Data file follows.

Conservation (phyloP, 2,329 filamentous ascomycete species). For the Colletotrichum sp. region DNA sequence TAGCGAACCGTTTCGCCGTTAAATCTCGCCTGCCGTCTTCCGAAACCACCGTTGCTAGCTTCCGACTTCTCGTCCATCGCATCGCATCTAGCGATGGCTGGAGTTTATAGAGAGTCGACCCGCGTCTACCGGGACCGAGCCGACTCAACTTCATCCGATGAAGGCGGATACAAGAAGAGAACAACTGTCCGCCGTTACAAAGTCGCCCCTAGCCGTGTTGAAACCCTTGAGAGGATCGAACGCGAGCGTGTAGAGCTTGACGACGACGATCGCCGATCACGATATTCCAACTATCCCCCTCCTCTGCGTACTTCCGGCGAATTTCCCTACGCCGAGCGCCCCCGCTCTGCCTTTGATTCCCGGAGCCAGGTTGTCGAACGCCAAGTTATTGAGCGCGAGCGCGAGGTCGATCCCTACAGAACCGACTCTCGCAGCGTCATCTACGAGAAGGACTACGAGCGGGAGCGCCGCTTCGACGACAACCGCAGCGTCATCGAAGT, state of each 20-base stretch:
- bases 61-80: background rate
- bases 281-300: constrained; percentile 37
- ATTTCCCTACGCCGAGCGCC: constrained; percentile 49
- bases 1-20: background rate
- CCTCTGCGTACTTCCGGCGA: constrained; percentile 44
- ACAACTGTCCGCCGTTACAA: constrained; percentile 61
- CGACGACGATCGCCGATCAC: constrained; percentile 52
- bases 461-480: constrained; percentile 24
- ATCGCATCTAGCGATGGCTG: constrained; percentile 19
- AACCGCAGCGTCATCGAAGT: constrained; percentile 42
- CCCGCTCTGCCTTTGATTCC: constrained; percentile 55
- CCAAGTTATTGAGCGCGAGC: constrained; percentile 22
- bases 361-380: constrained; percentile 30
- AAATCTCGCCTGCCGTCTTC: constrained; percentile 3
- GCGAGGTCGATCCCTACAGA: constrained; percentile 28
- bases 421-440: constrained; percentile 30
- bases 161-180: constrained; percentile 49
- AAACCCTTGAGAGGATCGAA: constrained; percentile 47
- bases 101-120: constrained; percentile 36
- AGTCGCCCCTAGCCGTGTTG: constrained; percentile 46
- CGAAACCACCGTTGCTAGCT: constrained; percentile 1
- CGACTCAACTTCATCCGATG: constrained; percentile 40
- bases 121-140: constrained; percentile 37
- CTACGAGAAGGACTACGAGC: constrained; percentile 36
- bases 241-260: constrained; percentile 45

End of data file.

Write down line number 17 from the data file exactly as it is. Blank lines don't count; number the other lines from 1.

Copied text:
- bases 421-440: constrained; percentile 30